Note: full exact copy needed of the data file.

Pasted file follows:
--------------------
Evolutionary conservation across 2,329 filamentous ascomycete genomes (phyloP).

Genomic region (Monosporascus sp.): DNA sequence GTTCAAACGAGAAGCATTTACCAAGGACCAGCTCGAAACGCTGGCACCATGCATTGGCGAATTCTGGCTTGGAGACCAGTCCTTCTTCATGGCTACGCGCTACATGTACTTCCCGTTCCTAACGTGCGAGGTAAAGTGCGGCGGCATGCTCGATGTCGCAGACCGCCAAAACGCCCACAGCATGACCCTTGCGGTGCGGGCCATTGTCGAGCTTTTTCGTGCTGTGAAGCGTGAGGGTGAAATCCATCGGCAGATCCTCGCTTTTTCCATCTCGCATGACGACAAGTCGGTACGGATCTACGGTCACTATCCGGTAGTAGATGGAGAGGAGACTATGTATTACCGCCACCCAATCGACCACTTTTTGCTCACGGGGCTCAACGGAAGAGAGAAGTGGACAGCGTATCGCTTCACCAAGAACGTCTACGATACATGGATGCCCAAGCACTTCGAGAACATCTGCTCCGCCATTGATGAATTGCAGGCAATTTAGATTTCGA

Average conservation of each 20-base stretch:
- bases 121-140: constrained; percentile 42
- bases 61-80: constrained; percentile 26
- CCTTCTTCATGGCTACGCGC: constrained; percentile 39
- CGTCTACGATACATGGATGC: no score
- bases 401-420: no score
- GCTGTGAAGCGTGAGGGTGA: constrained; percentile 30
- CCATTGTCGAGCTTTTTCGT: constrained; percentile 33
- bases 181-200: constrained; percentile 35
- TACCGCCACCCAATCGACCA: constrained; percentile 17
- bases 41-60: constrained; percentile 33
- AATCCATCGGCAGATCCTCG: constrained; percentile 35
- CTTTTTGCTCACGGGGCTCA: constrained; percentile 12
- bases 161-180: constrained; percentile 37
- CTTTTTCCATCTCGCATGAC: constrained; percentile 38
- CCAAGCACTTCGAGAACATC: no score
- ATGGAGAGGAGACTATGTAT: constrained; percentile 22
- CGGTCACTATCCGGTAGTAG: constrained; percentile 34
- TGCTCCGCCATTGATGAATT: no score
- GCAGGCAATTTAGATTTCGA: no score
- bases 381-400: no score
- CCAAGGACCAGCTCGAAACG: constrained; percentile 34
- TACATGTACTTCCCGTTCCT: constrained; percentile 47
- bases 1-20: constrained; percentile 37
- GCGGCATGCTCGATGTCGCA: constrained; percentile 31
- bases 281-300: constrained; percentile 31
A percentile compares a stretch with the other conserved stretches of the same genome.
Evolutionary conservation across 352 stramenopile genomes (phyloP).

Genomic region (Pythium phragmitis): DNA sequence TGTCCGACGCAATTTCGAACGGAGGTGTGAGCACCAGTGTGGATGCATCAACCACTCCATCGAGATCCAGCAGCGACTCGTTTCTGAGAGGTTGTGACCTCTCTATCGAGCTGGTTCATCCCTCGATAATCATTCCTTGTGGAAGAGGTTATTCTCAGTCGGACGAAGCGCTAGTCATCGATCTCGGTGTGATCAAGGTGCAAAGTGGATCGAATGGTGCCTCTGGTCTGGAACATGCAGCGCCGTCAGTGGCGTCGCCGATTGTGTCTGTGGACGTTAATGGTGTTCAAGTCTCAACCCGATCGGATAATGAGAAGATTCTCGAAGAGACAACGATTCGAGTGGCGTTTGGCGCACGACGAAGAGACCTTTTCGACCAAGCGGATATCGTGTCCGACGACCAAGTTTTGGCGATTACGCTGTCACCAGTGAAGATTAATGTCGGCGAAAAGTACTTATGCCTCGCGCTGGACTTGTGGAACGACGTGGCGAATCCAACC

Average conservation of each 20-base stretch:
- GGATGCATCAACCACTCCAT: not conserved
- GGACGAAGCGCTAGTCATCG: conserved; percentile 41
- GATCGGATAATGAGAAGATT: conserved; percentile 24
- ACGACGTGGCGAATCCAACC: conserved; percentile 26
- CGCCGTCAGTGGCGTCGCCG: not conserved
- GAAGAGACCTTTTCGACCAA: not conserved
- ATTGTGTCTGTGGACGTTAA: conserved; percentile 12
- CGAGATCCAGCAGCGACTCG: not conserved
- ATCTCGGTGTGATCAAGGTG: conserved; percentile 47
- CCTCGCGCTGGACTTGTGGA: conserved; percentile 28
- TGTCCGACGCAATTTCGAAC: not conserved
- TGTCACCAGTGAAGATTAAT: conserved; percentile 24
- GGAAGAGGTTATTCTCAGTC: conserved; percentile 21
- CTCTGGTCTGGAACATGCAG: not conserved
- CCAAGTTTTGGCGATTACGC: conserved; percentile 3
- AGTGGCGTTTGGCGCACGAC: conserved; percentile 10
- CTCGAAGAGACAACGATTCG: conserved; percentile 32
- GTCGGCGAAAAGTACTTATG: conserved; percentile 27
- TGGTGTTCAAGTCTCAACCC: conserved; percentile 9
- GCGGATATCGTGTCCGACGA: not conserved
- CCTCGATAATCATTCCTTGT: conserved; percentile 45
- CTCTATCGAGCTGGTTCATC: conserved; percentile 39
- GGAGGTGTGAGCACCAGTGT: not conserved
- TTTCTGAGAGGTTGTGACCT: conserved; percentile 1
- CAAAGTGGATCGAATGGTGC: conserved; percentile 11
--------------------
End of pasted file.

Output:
Evolutionary conservation across 2,329 filamentous ascomycete genomes (phyloP).

Genomic region (Monosporascus sp.): DNA sequence GTTCAAACGAGAAGCATTTACCAAGGACCAGCTCGAAACGCTGGCACCATGCATTGGCGAATTCTGGCTTGGAGACCAGTCCTTCTTCATGGCTACGCGCTACATGTACTTCCCGTTCCTAACGTGCGAGGTAAAGTGCGGCGGCATGCTCGATGTCGCAGACCGCCAAAACGCCCACAGCATGACCCTTGCGGTGCGGGCCATTGTCGAGCTTTTTCGTGCTGTGAAGCGTGAGGGTGAAATCCATCGGCAGATCCTCGCTTTTTCCATCTCGCATGACGACAAGTCGGTACGGATCTACGGTCACTATCCGGTAGTAGATGGAGAGGAGACTATGTATTACCGCCACCCAATCGACCACTTTTTGCTCACGGGGCTCAACGGAAGAGAGAAGTGGACAGCGTATCGCTTCACCAAGAACGTCTACGATACATGGATGCCCAAGCACTTCGAGAACATCTGCTCCGCCATTGATGAATTGCAGGCAATTTAGATTTCGA

Average conservation of each 20-base stretch:
- bases 121-140: constrained; percentile 42
- bases 61-80: constrained; percentile 26
- CCTTCTTCATGGCTACGCGC: constrained; percentile 39
- CGTCTACGATACATGGATGC: no score
- bases 401-420: no score
- GCTGTGAAGCGTGAGGGTGA: constrained; percentile 30
- CCATTGTCGAGCTTTTTCGT: constrained; percentile 33
- bases 181-200: constrained; percentile 35
- TACCGCCACCCAATCGACCA: constrained; percentile 17
- bases 41-60: constrained; percentile 33
- AATCCATCGGCAGATCCTCG: constrained; percentile 35
- CTTTTTGCTCACGGGGCTCA: constrained; percentile 12
- bases 161-180: constrained; percentile 37
- CTTTTTCCATCTCGCATGAC: constrained; percentile 38
- CCAAGCACTTCGAGAACATC: no score
- ATGGAGAGGAGACTATGTAT: constrained; percentile 22
- CGGTCACTATCCGGTAGTAG: constrained; percentile 34
- TGCTCCGCCATTGATGAATT: no score
- GCAGGCAATTTAGATTTCGA: no score
- bases 381-400: no score
- CCAAGGACCAGCTCGAAACG: constrained; percentile 34
- TACATGTACTTCCCGTTCCT: constrained; percentile 47
- bases 1-20: constrained; percentile 37
- GCGGCATGCTCGATGTCGCA: constrained; percentile 31
- bases 281-300: constrained; percentile 31
A percentile compares a stretch with the other conserved stretches of the same genome.
Evolutionary conservation across 352 stramenopile genomes (phyloP).

Genomic region (Pythium phragmitis): DNA sequence TGTCCGACGCAATTTCGAACGGAGGTGTGAGCACCAGTGTGGATGCATCAACCACTCCATCGAGATCCAGCAGCGACTCGTTTCTGAGAGGTTGTGACCTCTCTATCGAGCTGGTTCATCCCTCGATAATCATTCCTTGTGGAAGAGGTTATTCTCAGTCGGACGAAGCGCTAGTCATCGATCTCGGTGTGATCAAGGTGCAAAGTGGATCGAATGGTGCCTCTGGTCTGGAACATGCAGCGCCGTCAGTGGCGTCGCCGATTGTGTCTGTGGACGTTAATGGTGTTCAAGTCTCAACCCGATCGGATAATGAGAAGATTCTCGAAGAGACAACGATTCGAGTGGCGTTTGGCGCACGACGAAGAGACCTTTTCGACCAAGCGGATATCGTGTCCGACGACCAAGTTTTGGCGATTACGCTGTCACCAGTGAAGATTAATGTCGGCGAAAAGTACTTATGCCTCGCGCTGGACTTGTGGAACGACGTGGCGAATCCAACC

Average conservation of each 20-base stretch:
- GGATGCATCAACCACTCCAT: not conserved
- GGACGAAGCGCTAGTCATCG: conserved; percentile 41
- GATCGGATAATGAGAAGATT: conserved; percentile 24
- ACGACGTGGCGAATCCAACC: conserved; percentile 26
- CGCCGTCAGTGGCGTCGCCG: not conserved
- GAAGAGACCTTTTCGACCAA: not conserved
- ATTGTGTCTGTGGACGTTAA: conserved; percentile 12
- CGAGATCCAGCAGCGACTCG: not conserved
- ATCTCGGTGTGATCAAGGTG: conserved; percentile 47
- CCTCGCGCTGGACTTGTGGA: conserved; percentile 28
- TGTCCGACGCAATTTCGAAC: not conserved
- TGTCACCAGTGAAGATTAAT: conserved; percentile 24
- GGAAGAGGTTATTCTCAGTC: conserved; percentile 21
- CTCTGGTCTGGAACATGCAG: not conserved
- CCAAGTTTTGGCGATTACGC: conserved; percentile 3
- AGTGGCGTTTGGCGCACGAC: conserved; percentile 10
- CTCGAAGAGACAACGATTCG: conserved; percentile 32
- GTCGGCGAAAAGTACTTATG: conserved; percentile 27
- TGGTGTTCAAGTCTCAACCC: conserved; percentile 9
- GCGGATATCGTGTCCGACGA: not conserved
- CCTCGATAATCATTCCTTGT: conserved; percentile 45
- CTCTATCGAGCTGGTTCATC: conserved; percentile 39
- GGAGGTGTGAGCACCAGTGT: not conserved
- TTTCTGAGAGGTTGTGACCT: conserved; percentile 1
- CAAAGTGGATCGAATGGTGC: conserved; percentile 11